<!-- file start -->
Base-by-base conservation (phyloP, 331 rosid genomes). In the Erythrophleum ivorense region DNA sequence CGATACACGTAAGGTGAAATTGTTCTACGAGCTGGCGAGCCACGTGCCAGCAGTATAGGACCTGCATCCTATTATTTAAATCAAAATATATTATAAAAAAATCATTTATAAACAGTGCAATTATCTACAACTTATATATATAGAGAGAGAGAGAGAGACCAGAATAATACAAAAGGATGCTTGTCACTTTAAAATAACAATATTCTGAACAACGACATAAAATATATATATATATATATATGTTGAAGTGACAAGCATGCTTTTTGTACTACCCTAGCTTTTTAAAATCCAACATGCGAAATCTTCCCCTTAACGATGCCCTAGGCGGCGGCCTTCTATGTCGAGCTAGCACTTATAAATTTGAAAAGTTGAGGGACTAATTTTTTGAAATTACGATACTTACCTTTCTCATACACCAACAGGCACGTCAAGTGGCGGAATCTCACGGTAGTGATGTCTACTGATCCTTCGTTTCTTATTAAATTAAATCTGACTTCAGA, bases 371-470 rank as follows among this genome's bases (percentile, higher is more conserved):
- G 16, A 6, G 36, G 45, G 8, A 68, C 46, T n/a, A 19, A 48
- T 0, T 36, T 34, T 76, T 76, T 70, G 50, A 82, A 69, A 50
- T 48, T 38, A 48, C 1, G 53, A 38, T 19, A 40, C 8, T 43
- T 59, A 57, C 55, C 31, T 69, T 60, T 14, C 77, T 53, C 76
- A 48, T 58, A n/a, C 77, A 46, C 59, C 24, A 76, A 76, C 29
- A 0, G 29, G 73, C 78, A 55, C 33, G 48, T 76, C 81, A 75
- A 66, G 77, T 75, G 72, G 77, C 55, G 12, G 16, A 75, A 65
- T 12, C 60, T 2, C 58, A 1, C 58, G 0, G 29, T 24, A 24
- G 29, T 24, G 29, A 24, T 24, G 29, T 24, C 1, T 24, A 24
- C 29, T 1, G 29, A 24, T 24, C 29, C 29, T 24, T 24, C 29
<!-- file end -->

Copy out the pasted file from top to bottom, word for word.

Base-by-base conservation (phyloP, 331 rosid genomes). In the Erythrophleum ivorense region DNA sequence CGATACACGTAAGGTGAAATTGTTCTACGAGCTGGCGAGCCACGTGCCAGCAGTATAGGACCTGCATCCTATTATTTAAATCAAAATATATTATAAAAAAATCATTTATAAACAGTGCAATTATCTACAACTTATATATATAGAGAGAGAGAGAGAGACCAGAATAATACAAAAGGATGCTTGTCACTTTAAAATAACAATATTCTGAACAACGACATAAAATATATATATATATATATATGTTGAAGTGACAAGCATGCTTTTTGTACTACCCTAGCTTTTTAAAATCCAACATGCGAAATCTTCCCCTTAACGATGCCCTAGGCGGCGGCCTTCTATGTCGAGCTAGCACTTATAAATTTGAAAAGTTGAGGGACTAATTTTTTGAAATTACGATACTTACCTTTCTCATACACCAACAGGCACGTCAAGTGGCGGAATCTCACGGTAGTGATGTCTACTGATCCTTCGTTTCTTATTAAATTAAATCTGACTTCAGA, bases 371-470 rank as follows among this genome's bases (percentile, higher is more conserved):
- G 16, A 6, G 36, G 45, G 8, A 68, C 46, T n/a, A 19, A 48
- T 0, T 36, T 34, T 76, T 76, T 70, G 50, A 82, A 69, A 50
- T 48, T 38, A 48, C 1, G 53, A 38, T 19, A 40, C 8, T 43
- T 59, A 57, C 55, C 31, T 69, T 60, T 14, C 77, T 53, C 76
- A 48, T 58, A n/a, C 77, A 46, C 59, C 24, A 76, A 76, C 29
- A 0, G 29, G 73, C 78, A 55, C 33, G 48, T 76, C 81, A 75
- A 66, G 77, T 75, G 72, G 77, C 55, G 12, G 16, A 75, A 65
- T 12, C 60, T 2, C 58, A 1, C 58, G 0, G 29, T 24, A 24
- G 29, T 24, G 29, A 24, T 24, G 29, T 24, C 1, T 24, A 24
- C 29, T 1, G 29, A 24, T 24, C 29, C 29, T 24, T 24, C 29